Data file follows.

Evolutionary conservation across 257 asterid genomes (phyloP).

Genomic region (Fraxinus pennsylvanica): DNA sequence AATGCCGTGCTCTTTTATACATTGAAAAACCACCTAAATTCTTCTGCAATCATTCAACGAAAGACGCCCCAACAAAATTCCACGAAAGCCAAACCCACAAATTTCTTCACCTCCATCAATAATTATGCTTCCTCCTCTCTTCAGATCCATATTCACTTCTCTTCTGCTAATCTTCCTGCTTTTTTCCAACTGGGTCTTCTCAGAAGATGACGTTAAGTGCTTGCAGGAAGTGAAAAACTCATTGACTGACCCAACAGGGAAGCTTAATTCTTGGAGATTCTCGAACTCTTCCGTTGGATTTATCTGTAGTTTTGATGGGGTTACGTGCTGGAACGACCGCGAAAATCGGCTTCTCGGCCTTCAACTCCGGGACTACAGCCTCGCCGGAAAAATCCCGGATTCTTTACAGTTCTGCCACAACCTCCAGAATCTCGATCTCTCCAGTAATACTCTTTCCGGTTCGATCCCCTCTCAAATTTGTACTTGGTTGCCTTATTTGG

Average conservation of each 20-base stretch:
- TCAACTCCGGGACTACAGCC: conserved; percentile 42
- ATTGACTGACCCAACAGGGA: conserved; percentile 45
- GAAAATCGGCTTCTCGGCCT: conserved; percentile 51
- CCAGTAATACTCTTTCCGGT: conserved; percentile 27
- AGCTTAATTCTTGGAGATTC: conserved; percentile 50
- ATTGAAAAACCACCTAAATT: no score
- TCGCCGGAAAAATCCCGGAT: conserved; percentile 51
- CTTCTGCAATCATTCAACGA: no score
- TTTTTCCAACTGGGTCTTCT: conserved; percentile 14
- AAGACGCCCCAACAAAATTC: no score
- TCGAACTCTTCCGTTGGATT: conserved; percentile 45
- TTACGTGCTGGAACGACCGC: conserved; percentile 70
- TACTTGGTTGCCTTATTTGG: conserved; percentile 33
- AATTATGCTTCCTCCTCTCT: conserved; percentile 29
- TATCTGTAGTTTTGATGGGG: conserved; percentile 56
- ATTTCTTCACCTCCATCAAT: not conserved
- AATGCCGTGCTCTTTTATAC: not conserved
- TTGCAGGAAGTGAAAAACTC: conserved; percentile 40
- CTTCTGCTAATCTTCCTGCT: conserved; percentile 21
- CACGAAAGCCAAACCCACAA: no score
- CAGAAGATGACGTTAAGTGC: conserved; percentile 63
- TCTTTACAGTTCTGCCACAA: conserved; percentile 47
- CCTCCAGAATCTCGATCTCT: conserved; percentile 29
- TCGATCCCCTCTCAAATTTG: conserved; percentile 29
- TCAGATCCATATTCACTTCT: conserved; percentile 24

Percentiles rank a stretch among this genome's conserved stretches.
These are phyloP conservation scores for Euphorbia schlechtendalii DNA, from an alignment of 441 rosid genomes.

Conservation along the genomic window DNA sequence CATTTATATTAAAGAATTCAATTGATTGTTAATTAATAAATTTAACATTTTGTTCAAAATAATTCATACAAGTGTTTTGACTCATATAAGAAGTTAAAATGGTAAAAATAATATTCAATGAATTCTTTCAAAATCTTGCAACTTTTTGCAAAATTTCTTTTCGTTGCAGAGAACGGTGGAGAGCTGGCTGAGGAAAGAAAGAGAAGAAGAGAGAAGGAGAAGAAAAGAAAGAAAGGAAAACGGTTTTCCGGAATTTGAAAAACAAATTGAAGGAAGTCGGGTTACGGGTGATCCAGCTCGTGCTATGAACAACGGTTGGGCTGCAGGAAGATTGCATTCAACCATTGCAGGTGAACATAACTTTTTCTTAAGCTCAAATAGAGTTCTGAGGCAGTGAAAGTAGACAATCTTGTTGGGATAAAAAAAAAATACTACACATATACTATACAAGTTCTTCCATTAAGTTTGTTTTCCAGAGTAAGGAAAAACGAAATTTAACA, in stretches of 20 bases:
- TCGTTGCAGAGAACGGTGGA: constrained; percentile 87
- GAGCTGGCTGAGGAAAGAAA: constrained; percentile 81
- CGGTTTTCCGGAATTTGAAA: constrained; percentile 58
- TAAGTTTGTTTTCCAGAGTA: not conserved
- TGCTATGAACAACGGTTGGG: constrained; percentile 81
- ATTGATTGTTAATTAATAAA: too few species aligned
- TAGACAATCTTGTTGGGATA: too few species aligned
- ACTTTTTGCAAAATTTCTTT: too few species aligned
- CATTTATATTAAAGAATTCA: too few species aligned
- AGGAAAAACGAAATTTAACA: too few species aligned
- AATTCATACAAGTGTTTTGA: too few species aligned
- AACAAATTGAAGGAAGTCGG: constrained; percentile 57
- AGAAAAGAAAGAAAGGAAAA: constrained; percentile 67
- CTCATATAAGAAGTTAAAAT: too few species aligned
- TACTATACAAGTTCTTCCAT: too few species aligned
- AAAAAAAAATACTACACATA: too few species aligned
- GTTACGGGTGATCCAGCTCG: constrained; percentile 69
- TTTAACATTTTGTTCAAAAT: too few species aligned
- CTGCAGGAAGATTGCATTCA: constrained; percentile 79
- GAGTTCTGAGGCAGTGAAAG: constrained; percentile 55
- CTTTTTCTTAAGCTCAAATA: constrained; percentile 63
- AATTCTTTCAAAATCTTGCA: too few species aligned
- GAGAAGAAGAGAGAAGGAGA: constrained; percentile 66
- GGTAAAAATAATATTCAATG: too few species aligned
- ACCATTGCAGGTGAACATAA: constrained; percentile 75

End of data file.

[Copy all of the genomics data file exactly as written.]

Evolutionary conservation across 257 asterid genomes (phyloP).

Genomic region (Fraxinus pennsylvanica): DNA sequence AATGCCGTGCTCTTTTATACATTGAAAAACCACCTAAATTCTTCTGCAATCATTCAACGAAAGACGCCCCAACAAAATTCCACGAAAGCCAAACCCACAAATTTCTTCACCTCCATCAATAATTATGCTTCCTCCTCTCTTCAGATCCATATTCACTTCTCTTCTGCTAATCTTCCTGCTTTTTTCCAACTGGGTCTTCTCAGAAGATGACGTTAAGTGCTTGCAGGAAGTGAAAAACTCATTGACTGACCCAACAGGGAAGCTTAATTCTTGGAGATTCTCGAACTCTTCCGTTGGATTTATCTGTAGTTTTGATGGGGTTACGTGCTGGAACGACCGCGAAAATCGGCTTCTCGGCCTTCAACTCCGGGACTACAGCCTCGCCGGAAAAATCCCGGATTCTTTACAGTTCTGCCACAACCTCCAGAATCTCGATCTCTCCAGTAATACTCTTTCCGGTTCGATCCCCTCTCAAATTTGTACTTGGTTGCCTTATTTGG

Average conservation of each 20-base stretch:
- TCAACTCCGGGACTACAGCC: conserved; percentile 42
- ATTGACTGACCCAACAGGGA: conserved; percentile 45
- GAAAATCGGCTTCTCGGCCT: conserved; percentile 51
- CCAGTAATACTCTTTCCGGT: conserved; percentile 27
- AGCTTAATTCTTGGAGATTC: conserved; percentile 50
- ATTGAAAAACCACCTAAATT: no score
- TCGCCGGAAAAATCCCGGAT: conserved; percentile 51
- CTTCTGCAATCATTCAACGA: no score
- TTTTTCCAACTGGGTCTTCT: conserved; percentile 14
- AAGACGCCCCAACAAAATTC: no score
- TCGAACTCTTCCGTTGGATT: conserved; percentile 45
- TTACGTGCTGGAACGACCGC: conserved; percentile 70
- TACTTGGTTGCCTTATTTGG: conserved; percentile 33
- AATTATGCTTCCTCCTCTCT: conserved; percentile 29
- TATCTGTAGTTTTGATGGGG: conserved; percentile 56
- ATTTCTTCACCTCCATCAAT: not conserved
- AATGCCGTGCTCTTTTATAC: not conserved
- TTGCAGGAAGTGAAAAACTC: conserved; percentile 40
- CTTCTGCTAATCTTCCTGCT: conserved; percentile 21
- CACGAAAGCCAAACCCACAA: no score
- CAGAAGATGACGTTAAGTGC: conserved; percentile 63
- TCTTTACAGTTCTGCCACAA: conserved; percentile 47
- CCTCCAGAATCTCGATCTCT: conserved; percentile 29
- TCGATCCCCTCTCAAATTTG: conserved; percentile 29
- TCAGATCCATATTCACTTCT: conserved; percentile 24

Percentiles rank a stretch among this genome's conserved stretches.
These are phyloP conservation scores for Euphorbia schlechtendalii DNA, from an alignment of 441 rosid genomes.

Conservation along the genomic window DNA sequence CATTTATATTAAAGAATTCAATTGATTGTTAATTAATAAATTTAACATTTTGTTCAAAATAATTCATACAAGTGTTTTGACTCATATAAGAAGTTAAAATGGTAAAAATAATATTCAATGAATTCTTTCAAAATCTTGCAACTTTTTGCAAAATTTCTTTTCGTTGCAGAGAACGGTGGAGAGCTGGCTGAGGAAAGAAAGAGAAGAAGAGAGAAGGAGAAGAAAAGAAAGAAAGGAAAACGGTTTTCCGGAATTTGAAAAACAAATTGAAGGAAGTCGGGTTACGGGTGATCCAGCTCGTGCTATGAACAACGGTTGGGCTGCAGGAAGATTGCATTCAACCATTGCAGGTGAACATAACTTTTTCTTAAGCTCAAATAGAGTTCTGAGGCAGTGAAAGTAGACAATCTTGTTGGGATAAAAAAAAAATACTACACATATACTATACAAGTTCTTCCATTAAGTTTGTTTTCCAGAGTAAGGAAAAACGAAATTTAACA, in stretches of 20 bases:
- TCGTTGCAGAGAACGGTGGA: constrained; percentile 87
- GAGCTGGCTGAGGAAAGAAA: constrained; percentile 81
- CGGTTTTCCGGAATTTGAAA: constrained; percentile 58
- TAAGTTTGTTTTCCAGAGTA: not conserved
- TGCTATGAACAACGGTTGGG: constrained; percentile 81
- ATTGATTGTTAATTAATAAA: too few species aligned
- TAGACAATCTTGTTGGGATA: too few species aligned
- ACTTTTTGCAAAATTTCTTT: too few species aligned
- CATTTATATTAAAGAATTCA: too few species aligned
- AGGAAAAACGAAATTTAACA: too few species aligned
- AATTCATACAAGTGTTTTGA: too few species aligned
- AACAAATTGAAGGAAGTCGG: constrained; percentile 57
- AGAAAAGAAAGAAAGGAAAA: constrained; percentile 67
- CTCATATAAGAAGTTAAAAT: too few species aligned
- TACTATACAAGTTCTTCCAT: too few species aligned
- AAAAAAAAATACTACACATA: too few species aligned
- GTTACGGGTGATCCAGCTCG: constrained; percentile 69
- TTTAACATTTTGTTCAAAAT: too few species aligned
- CTGCAGGAAGATTGCATTCA: constrained; percentile 79
- GAGTTCTGAGGCAGTGAAAG: constrained; percentile 55
- CTTTTTCTTAAGCTCAAATA: constrained; percentile 63
- AATTCTTTCAAAATCTTGCA: too few species aligned
- GAGAAGAAGAGAGAAGGAGA: constrained; percentile 66
- GGTAAAAATAATATTCAATG: too few species aligned
- ACCATTGCAGGTGAACATAA: constrained; percentile 75